9. Garrett BG, Srinivas K, Ahring BK. 2014. Design and optimization of a semi-continuous high pressure carbon dioxide extraction system for acetic acid. J. of Supercritical Fluids 95:243-251. DOI:10.1016/j.supflu.2014.08.029
  10. Paulsen AD, Hough BR, Williams CL, Teixeira AR, Schwartz DT, Pfaendtner J, Dauenhauer PJ. 2014. Fast pyrolysis of wood for biofuels: spatiotemporally resolved diffuse reflectance In situ spectroscopy of particles. ChemSusChem 7(3): 765-776. DOI: 10.1002/cssc.201400088
  11. Kirchhoff H. 2014. Structural changes of the thylakoid membrane network induced by high light stress in plant chloroplasts. Phil. Trans. R. Soc. B. 369: 20130225.
  12. Kirchhoff H. 2014. Diffusion of molecules and macromolecules in thylakoid membranes. Biochim. Biophys. Acta, 1837(4):495-502.DOI: 10.1016/j.bbabio.2013.11.003
  13. Geleynse S, Alvarez-Vasco C, Garcia K, Jayawickrama K, Trappe M, Zhang X. 2014. A multi-level analysis approach to measuring variations in biomass recalcitrance of Douglas fir tree samples. BioEnerg. Res. 7(4): DOI:10.1007/s12155-014-9483-z
  14. Xin J, Zhang P, Wolcott MP, Zhang X, Zhang J. 2014. Partial depolymerization of enzymolysis lignin via mild hydrogenolysis over Raney Nickel. Bioresource Technology 155:422-426. DOI: 10.1016/j.biortech.2013.12.092.
  15. Qin J, Liu H, Zhang P, Wolcott M, Zhang J. 2014. Use of eugenol and rosin as feedstocks for biobased epoxy resins and study of curing and performance properties. Polymer International 63(4): 760-765. DOI 10.1002/pi.4588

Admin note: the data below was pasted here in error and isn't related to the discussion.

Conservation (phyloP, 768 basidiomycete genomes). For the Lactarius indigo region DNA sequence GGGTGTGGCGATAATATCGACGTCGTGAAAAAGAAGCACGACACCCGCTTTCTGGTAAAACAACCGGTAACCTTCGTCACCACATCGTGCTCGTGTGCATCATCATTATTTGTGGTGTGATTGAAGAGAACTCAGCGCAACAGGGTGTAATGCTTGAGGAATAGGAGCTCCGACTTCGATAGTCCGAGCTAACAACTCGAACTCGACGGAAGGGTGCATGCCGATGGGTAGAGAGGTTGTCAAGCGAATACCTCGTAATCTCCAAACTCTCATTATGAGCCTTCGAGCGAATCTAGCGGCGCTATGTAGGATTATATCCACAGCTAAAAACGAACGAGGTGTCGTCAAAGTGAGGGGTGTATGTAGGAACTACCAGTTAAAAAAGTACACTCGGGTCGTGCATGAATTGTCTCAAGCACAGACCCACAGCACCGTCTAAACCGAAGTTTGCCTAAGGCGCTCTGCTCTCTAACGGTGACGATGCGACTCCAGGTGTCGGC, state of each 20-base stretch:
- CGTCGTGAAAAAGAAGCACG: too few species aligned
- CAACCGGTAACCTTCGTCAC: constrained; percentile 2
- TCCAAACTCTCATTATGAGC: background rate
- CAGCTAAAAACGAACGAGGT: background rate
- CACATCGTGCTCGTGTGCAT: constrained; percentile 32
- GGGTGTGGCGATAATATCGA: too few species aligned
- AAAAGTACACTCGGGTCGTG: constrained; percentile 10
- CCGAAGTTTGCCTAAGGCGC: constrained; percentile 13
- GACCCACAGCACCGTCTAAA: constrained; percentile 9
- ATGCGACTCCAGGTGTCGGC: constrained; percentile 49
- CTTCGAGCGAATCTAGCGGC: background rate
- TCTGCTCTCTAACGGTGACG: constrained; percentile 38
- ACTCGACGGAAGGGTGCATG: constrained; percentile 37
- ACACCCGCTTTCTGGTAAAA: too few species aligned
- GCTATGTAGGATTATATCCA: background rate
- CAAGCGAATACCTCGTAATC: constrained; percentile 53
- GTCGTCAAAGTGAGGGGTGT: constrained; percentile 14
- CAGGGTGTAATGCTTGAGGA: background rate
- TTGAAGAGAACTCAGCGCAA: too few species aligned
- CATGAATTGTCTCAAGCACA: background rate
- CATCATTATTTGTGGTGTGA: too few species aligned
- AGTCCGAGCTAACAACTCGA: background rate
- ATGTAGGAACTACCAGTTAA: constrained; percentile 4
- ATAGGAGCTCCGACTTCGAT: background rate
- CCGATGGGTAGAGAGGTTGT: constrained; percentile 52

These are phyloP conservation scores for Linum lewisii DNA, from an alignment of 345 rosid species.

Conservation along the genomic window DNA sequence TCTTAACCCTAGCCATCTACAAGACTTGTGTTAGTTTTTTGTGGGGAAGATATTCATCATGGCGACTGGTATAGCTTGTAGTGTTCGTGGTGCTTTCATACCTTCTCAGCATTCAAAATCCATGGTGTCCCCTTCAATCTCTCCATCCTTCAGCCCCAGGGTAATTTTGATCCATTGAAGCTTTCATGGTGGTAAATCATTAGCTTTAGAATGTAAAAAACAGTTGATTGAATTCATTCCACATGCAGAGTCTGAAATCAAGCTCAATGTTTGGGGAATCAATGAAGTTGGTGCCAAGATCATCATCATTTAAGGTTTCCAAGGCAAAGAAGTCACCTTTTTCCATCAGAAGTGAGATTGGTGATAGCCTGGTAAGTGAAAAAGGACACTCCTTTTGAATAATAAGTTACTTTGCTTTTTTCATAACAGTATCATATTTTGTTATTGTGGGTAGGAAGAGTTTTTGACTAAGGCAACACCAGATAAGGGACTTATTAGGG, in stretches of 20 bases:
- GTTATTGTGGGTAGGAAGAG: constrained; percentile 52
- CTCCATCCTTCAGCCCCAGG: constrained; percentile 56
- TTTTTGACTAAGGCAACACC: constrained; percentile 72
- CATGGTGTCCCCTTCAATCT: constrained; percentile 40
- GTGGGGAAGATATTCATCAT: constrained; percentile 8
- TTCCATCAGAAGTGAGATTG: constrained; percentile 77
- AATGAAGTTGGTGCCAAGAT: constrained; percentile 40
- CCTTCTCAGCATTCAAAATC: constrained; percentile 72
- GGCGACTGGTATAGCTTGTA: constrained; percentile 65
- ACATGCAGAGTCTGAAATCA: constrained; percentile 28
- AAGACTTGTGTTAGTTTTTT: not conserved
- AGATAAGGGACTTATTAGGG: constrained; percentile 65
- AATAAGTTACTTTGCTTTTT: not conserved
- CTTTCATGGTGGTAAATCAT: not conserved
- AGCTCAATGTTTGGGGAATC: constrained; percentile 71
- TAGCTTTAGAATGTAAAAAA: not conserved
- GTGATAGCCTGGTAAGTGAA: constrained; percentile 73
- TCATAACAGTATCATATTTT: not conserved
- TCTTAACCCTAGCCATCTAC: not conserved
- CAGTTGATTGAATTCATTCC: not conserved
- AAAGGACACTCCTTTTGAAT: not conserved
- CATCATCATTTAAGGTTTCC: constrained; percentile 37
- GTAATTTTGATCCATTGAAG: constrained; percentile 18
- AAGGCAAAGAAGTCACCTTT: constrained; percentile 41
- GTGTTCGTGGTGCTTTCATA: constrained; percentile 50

16. Ma RS, Guo M, Zhang X. 2014. Selective conversion of biorefinery lignin to dicarboxylic acids. ChemSusChem 7(2): 412-415. DOI: 10.1002/cssc.201300964
  17. James J, Knight E, Gamba V, Harrison R. 2014. Deep soil: quantification, modeling, and significance of subsurface nitrogen. Forest Ecology and Management 336:194-202. DOI:10.1016/j.foreco.2014.10.010
  18. Jandl R, Rodeghiero M, Martinez C, Cotrufo FM, Bampa F, van Wesemael B, Lorenz K, Chabbi A, Miglietta F. 2014. Current status, uncertainty and future needs in soil organic carbon monitoring. Science of the Total Environment, 468-469: 376-383.
  19. Zamora R, Adams P, Sessions J. 2014. Ground-based thinning on steep slopes in western Oregon: soil exposure and strength effects. Forest Science 60(5): 1014-1020. DOI:
  20. Littke KM, Harrison RB, Zabowski D, Briggs DG. 2014. Assessing nitrogen fertilizer response of coastal Douglas-fir in the Pacific Northwest using a paired-tree experimental design. Forest Ecology and Management 330:137-143.
  21. Littke KM, Harrison RB, Zabowski D, Briggs DG, Maguire DA. 2014. Effects of geoclimatic factors on soil water, nitrogen, and foliar properties of Douglas-fir plantations in the Pacific Northwest. Forest Science 60(6): 1118-1130. DOI:
  22. Pierobon F, Ganguly I, Anfodillo T, Eastin I. 2014. Evaluation of Environmental Impacts of Harvest Residue-based Bioenergy Using Radiative Forcing Framework. Forestry Chronicle 90(5): 577-585. DOI: 10.5558/tfc2014-120
  23. Martinkus N, Shi W, Lovrich N, Pierce J, Smith P, Wolcott M. 2014. Integrating biogeophysical and social assets into biomass-to-biofuels supply chain siting decisions. Biomass & Bioenergy 66:410-418. DOI:10.1016/j.biombioe.2014.04.014
  24. Langfitt Q, Haselbach L, Hougham J. Artifact-based energy literacy assessment utilizing rubric scoring. J. Prof. Issues Eng. Educ. Pract. [Online Release]. 2014 [cited 2014 July 1]. Available from:
  25. Schon J, Hougham RJ, Eitel KB, Hollenhorst S. (2014). The value of a tree: comparing carbon sequestration to forest productsScience Scope 37(7): 27–35.